And I’m also really interested in seeing love on the streets, and in forms of protest and uprising and struggle. Um, I really identify, or not identity, but I really can recognize how much love it takes to put yourself on the line from like a social justice stand point. And a lot of people I think will confuse rage or anger with the love that it takes to dream something bigger than what they’re confronting. So I see this, I see this thread, maybe red thread of like, Metta, running through all these things and um, how maybe a relationship is like, or a movement are like very difficult things to kind of compare love with because it’s so easy to get drawn into that attachment for like, the outcome or what you expect your partner to be.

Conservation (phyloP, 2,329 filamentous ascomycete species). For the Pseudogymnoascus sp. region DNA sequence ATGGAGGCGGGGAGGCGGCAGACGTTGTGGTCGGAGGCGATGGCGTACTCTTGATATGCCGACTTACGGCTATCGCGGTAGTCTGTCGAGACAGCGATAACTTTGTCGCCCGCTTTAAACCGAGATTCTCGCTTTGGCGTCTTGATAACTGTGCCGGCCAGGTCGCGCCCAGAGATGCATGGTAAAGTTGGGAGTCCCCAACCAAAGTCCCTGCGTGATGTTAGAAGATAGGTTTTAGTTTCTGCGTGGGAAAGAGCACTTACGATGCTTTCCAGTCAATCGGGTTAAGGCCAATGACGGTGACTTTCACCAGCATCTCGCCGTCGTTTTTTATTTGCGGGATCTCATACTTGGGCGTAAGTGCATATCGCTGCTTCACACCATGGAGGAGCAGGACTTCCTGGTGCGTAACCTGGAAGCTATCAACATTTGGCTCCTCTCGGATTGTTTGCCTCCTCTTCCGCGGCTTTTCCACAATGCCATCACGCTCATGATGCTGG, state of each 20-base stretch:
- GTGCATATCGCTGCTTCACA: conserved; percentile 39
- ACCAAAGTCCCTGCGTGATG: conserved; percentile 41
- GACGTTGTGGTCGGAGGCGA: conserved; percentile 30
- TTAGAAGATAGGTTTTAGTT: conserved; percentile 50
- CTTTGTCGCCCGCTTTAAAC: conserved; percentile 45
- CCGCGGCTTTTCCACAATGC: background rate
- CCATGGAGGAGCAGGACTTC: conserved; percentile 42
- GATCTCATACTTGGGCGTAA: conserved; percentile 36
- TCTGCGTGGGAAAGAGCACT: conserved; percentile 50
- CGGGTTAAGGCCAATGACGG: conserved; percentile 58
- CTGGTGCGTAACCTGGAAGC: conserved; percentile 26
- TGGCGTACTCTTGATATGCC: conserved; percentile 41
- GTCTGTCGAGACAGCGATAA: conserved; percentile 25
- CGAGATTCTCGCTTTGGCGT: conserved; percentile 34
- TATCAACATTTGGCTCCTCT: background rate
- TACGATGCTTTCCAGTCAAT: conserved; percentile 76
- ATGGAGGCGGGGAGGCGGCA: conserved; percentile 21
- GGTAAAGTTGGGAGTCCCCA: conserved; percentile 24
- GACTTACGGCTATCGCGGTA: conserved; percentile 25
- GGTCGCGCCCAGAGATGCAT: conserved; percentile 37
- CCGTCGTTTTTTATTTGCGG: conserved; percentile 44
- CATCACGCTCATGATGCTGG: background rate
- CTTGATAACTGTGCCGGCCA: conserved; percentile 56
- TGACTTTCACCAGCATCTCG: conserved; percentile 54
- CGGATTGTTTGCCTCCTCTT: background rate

Because I know a little bit about your project, and I’ve seen your artist talk in Athens, so I’ve been thinking about it for awhile, and I’m not even, like, let me even step back even further, I’ve been thinking about this even more since my wedding last summer and coming from a place where I’ve done a lot of like churning through this tradition, thinking you know, about what is this connection we have with other people and what does that mean for like, marriage and then coming from a Buddhist perspective trying to think through like, you know, I guess, conditional love, which is like, you know, sort of like an attached feeling or emotion and trying to think through that in terms of like, a relationship, and so… I guess my, I guess I like, refer to this experience that I’ve had at meditation retreats where I come out of a sit and I do feel um, the Metta that surrounds me and the freedom that it brings um, and, the connectivity that I feel with everything and I that I feel, that’s a state I refer to as one of love. Um and then so, thinking through that in terms of like, you know, a human relationship, and what that means, I think is really interesting. And so I say things like “freedom” and “transcendence” in terms of like, that experience that I’ve had at Vipassana and how I bring that perspective into a, ya, a human relationship. In my wedding vows I sort of took that perspective as like, intension. So, you know… you know, being really present in the relationship and trying to hold them not to my expectations but allowing them to be as they are and as they grow um, and I think that’s a really fucking hard thing to do. So letting go of expectations that we’re socialized with or we gain through our previous relationships of like, what we want from the other person um, and what we expect to give them so letting go of a lot of that stuff and trying to, I guess, have like a more, you know, unconditional intension anyways. But I think that’s the… that’s the fucking battle.